Barrios coauthored the paper with Yael Hochberg of Rice University.

As COVID-19 began its epic march across the United States, politicians and commentators were divided on the severity of the public health threat. Barrios and Hochberg examined people’s behavior whose perceptions of risk were informed by the news media and those of the partisan leaders. They found that the partisan divide was reflected in the social-distancing behavior of individuals.

Their research shows that a higher share of Trump voters in a county is associated with lower perceptions of risk during the pandemic. As the share of Trump voters rises, individuals search less for information on the virus. They also engage in less social distancing behavior, as measured by smartphone location patterns.

Why patterns reverse

The patterns persist in the face of state-level mandates to close schools and businesses or to stay at home. They reverse only when conservative politicians are exposed to the virus or when the White House releases federal social distancing guidelines.

“Perception really matters in terms of how you behave,” Barrios said. “And it’s even more important in these epidemics because of the externalities that our behavior has.”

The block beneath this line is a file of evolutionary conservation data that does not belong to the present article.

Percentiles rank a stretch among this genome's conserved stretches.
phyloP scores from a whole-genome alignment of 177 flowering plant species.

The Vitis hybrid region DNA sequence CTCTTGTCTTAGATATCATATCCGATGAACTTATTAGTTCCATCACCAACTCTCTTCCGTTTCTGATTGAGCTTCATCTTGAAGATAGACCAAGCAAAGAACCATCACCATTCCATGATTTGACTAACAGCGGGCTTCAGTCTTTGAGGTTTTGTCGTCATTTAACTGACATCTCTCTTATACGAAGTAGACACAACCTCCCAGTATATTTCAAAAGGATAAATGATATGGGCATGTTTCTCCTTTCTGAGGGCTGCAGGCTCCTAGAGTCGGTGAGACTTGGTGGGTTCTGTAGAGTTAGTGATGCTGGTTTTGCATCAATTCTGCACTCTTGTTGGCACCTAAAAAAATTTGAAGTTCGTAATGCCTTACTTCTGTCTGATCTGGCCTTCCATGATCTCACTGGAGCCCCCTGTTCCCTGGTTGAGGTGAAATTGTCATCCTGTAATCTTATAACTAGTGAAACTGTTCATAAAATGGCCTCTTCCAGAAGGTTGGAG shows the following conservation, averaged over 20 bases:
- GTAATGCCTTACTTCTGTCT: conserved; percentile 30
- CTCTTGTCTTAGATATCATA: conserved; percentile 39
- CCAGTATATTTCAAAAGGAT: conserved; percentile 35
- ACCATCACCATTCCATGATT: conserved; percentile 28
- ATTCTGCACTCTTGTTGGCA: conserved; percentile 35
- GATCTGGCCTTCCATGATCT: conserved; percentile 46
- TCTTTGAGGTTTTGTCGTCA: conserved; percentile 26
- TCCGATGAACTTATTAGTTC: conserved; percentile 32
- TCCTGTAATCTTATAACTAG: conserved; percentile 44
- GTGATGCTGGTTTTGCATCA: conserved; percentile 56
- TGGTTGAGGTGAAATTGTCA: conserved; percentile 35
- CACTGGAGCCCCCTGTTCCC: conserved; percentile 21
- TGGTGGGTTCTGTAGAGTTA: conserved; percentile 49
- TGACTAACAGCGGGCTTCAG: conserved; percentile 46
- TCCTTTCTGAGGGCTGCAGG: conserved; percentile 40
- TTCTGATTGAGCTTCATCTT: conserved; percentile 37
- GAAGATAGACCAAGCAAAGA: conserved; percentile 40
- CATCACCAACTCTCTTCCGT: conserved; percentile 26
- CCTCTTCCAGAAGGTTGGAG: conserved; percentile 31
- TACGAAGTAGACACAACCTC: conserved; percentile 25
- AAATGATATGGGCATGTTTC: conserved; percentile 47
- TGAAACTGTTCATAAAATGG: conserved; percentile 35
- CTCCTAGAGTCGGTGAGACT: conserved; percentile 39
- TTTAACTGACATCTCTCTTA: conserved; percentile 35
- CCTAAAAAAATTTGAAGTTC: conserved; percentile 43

Some might be very cautious because they perceive COVID-19 as dangerous. “Yet if my neighbor doesn’t really care, it doesn’t matter how much I stay in my apartment if he knocks on the door after he’s been walking around the whole of Chicago,” Barrios said.

Barrios set out to understand how individuals perceive the guidance from both the Centers for Disease Control and Prevention and those in political power. “Our idea was: To what extent would we observe differences in the behavior of these individuals? Given that the political party in power at this point is a Republican president, while the House (of Representatives) is Democratic.”

Even after controlling for economic characteristics in an area and the actual risk of contracting COVID-19, “we still observe a difference between high-Trump areas versus low-Trump areas,” Barrios said.

Over the course of the pandemic, governments have issued various directives regarding closing nonessential businesses and schools and sheltering in place. On March 16, federal guidelines for social distancing for a 15-day period were announced. Compliance with the directives varied substantially across counties with high and low shares of Trump voters. “In high Trump voter share counties, there is a significantly lower reduction in both average daily distance traveled and in visits to nonessential businesses,” Barrios said.